determine a time delay between a predetermined feature of the signal indicative of electrical activity and a predetermined feature of the plethysmograph signal indicative of changes in arterial blood volume; and
wherein the system is also configured to select a pacing interval parameter set, from the plurality of pacing interval parameter sets, based on the time delays.
8. The system of claim 7, wherein system is also configured to select the pacing interval parameter set, from the plurality of pacing interval parameter sets, based on an amplitude of the plethysmograph signal indicative of changes in arterial blood volume.
9. The system of claim 7, wherein the system is configured to select as the pacing interval parameter set:
the pacing interval parameter set that corresponds to the shortest of the time delays;
the pacing interval parameter set that corresponds to the shortest of the time delays at which phrenic nerve stimulation did not occur; and
any one of the pacing interval parameter sets that corresponds to any one of the time delays that meet a predetermined criteria.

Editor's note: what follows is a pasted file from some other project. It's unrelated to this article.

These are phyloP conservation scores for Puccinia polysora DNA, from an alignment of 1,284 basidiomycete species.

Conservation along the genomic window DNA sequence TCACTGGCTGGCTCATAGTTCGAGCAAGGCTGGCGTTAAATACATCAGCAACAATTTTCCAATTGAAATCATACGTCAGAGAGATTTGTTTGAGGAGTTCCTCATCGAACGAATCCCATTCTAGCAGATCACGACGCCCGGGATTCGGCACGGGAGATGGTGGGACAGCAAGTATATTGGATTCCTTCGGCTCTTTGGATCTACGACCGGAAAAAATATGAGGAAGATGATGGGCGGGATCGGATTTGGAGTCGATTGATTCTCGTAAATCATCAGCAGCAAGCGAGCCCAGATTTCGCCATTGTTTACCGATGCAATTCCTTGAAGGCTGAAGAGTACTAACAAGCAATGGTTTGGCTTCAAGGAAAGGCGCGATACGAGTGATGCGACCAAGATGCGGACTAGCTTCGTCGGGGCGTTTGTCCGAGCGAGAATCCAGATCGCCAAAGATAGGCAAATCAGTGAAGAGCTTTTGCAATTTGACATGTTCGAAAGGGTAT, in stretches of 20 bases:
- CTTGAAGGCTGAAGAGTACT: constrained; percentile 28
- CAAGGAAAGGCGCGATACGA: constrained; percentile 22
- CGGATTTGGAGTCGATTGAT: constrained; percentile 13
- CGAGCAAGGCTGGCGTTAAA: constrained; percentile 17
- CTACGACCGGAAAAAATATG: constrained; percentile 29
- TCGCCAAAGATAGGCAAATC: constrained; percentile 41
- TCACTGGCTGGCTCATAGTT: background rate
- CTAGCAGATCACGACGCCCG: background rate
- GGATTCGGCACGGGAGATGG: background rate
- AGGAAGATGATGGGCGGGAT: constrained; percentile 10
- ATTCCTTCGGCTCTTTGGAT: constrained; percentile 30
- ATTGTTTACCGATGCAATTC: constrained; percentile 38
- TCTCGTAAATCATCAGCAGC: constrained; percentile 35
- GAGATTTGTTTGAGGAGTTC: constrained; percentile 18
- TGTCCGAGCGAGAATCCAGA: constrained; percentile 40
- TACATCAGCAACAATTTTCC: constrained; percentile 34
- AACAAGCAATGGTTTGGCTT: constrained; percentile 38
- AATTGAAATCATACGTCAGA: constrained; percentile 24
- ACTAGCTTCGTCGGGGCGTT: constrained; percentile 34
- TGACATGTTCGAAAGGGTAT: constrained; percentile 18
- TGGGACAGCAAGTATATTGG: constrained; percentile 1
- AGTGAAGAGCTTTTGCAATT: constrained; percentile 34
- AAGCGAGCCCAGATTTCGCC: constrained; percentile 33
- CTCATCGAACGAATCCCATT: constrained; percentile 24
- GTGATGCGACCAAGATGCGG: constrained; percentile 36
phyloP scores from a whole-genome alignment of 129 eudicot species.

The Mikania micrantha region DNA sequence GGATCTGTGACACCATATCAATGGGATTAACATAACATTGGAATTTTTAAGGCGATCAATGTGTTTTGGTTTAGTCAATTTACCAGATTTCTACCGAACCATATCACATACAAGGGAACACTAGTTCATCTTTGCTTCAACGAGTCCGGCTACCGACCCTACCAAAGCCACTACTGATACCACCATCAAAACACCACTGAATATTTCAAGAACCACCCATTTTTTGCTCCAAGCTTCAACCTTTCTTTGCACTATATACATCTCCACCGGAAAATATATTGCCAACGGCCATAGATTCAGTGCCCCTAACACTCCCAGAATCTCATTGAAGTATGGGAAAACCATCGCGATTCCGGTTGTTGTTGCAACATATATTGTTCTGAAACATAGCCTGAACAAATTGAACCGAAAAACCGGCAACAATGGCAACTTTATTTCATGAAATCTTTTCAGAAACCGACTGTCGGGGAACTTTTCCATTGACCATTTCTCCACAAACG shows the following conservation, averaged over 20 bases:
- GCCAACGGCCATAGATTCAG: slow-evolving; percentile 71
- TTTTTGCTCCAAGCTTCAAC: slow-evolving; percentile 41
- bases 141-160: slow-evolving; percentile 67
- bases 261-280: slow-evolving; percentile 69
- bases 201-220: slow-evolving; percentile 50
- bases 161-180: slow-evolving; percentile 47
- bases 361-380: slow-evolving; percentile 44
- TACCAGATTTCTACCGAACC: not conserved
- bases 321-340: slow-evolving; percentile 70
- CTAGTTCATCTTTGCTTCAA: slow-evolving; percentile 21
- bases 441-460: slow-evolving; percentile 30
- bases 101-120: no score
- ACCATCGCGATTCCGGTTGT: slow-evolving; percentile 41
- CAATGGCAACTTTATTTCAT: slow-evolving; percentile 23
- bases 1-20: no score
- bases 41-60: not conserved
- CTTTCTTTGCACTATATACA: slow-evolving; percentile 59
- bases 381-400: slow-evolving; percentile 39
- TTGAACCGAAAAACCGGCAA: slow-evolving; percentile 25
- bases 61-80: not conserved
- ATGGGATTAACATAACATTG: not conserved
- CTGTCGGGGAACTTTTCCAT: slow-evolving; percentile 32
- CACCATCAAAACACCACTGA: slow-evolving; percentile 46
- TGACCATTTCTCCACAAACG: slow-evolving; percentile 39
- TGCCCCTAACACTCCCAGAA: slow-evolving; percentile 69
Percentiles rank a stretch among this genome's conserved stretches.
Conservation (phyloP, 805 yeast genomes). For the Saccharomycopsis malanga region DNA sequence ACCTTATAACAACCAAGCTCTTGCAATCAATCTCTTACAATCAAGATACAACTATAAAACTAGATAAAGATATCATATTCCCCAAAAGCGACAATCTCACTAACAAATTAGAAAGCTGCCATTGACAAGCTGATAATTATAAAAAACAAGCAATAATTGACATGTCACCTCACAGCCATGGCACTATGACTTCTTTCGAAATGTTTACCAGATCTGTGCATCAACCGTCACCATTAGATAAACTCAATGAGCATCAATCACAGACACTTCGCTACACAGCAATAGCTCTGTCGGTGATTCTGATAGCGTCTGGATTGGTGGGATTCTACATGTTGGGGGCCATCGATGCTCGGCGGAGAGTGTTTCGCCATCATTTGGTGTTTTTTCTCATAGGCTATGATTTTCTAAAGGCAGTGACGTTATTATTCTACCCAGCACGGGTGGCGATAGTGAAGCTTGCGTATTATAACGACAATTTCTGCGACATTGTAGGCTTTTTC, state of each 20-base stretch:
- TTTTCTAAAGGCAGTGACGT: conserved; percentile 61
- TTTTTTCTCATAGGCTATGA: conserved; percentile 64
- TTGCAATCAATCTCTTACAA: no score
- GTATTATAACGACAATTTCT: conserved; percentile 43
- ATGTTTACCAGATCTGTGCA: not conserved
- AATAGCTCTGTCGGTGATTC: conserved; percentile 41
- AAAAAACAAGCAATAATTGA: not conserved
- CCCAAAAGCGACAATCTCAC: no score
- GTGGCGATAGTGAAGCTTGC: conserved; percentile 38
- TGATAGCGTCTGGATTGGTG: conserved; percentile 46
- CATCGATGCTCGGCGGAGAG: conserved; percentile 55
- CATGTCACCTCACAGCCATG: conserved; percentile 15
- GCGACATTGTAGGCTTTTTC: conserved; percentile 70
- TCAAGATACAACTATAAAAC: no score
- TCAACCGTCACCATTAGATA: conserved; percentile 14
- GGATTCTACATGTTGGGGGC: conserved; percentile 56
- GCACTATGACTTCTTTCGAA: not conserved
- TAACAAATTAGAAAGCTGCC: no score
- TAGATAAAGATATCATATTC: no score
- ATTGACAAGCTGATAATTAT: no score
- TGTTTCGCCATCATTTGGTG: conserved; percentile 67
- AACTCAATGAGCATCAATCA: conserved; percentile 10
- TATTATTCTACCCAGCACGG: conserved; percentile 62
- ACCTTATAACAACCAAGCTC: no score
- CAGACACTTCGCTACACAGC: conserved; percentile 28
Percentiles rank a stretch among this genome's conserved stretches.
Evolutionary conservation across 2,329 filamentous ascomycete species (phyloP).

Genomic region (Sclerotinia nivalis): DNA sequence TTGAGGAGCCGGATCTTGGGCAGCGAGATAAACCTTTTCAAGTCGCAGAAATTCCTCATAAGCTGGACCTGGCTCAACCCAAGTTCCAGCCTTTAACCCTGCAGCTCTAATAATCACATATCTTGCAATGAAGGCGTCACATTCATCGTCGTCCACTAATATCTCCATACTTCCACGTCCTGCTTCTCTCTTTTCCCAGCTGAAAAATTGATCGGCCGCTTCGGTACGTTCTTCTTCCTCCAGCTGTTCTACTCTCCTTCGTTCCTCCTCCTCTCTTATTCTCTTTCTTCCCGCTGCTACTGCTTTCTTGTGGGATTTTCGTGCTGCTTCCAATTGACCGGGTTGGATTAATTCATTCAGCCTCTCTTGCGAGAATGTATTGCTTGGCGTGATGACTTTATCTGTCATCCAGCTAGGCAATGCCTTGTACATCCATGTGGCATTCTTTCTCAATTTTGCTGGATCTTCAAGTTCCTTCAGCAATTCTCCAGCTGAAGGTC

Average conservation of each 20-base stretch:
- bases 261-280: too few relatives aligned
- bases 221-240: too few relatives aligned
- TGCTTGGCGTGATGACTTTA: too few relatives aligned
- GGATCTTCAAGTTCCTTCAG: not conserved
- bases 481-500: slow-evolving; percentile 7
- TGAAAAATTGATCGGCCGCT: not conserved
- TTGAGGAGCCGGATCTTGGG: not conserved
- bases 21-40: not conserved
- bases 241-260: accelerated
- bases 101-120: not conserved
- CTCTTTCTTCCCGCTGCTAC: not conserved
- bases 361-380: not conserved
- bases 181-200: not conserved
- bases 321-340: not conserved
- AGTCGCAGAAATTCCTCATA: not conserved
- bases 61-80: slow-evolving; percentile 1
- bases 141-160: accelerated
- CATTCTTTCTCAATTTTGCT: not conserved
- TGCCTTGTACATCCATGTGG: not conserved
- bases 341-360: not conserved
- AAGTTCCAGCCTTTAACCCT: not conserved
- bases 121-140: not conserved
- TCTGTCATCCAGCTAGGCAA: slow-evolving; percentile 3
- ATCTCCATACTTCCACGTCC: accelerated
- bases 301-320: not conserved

10. The system of claim 7, wherein:
the at least one sensing circuit is configured to obtain one of an intracardiac electrogram (IEGM), a subcutaneous electrocardiogram (subQ ECG), and surface electrocardiogram (surface ECG) while the pacing interval parameter set is being used to deliver cardiac stimulation; and
the at least one plethysmography sensor is configured to obtain one of a photoplethysmography (PPG) signal and an impedance plethysmography (IPG) signal while the pacing interval parameter set is being used to deliver cardiac stimulation;
wherein the system is also configured to
detect a predetermined feature indicative of ventricular depolarization of the one of the IEGM, the subQ ECG and the surface ECG;
detect a predetermined feature of the one of the PPG signal and the IPG signal; and
determine the time delay between the predetermined feature indicative of ventricular depolarization and the predetermined feature of the one of the PPG signal and the IPG signal.
11. The system of claim 7, wherein the at least one plethysmograph sensor is at least 1 cm remote from the pacing site or combination of pacing sites.
12. The method of claim 7, wherein each pacing interval parameter set includes at least one of the following pacing interval parameters:
atrio-ventricular (AV) delay;
interventricular (VV) delay;
interatrial (AA) delay; and
intraventricular delay.
13. The system of claim 7, wherein the predetermined feature of the plethysmograph signal indicative of changes of arterial blood volume comprises one of:
a minimum amplitude;
a maximum upward slope;
a maximum amplitude;
a maximum downward slope; and
a dicrotic notch.
14. The system of claim 7, wherein the cardiac stimulation is delivered to provide cardiac resynchronization therapy (CRT).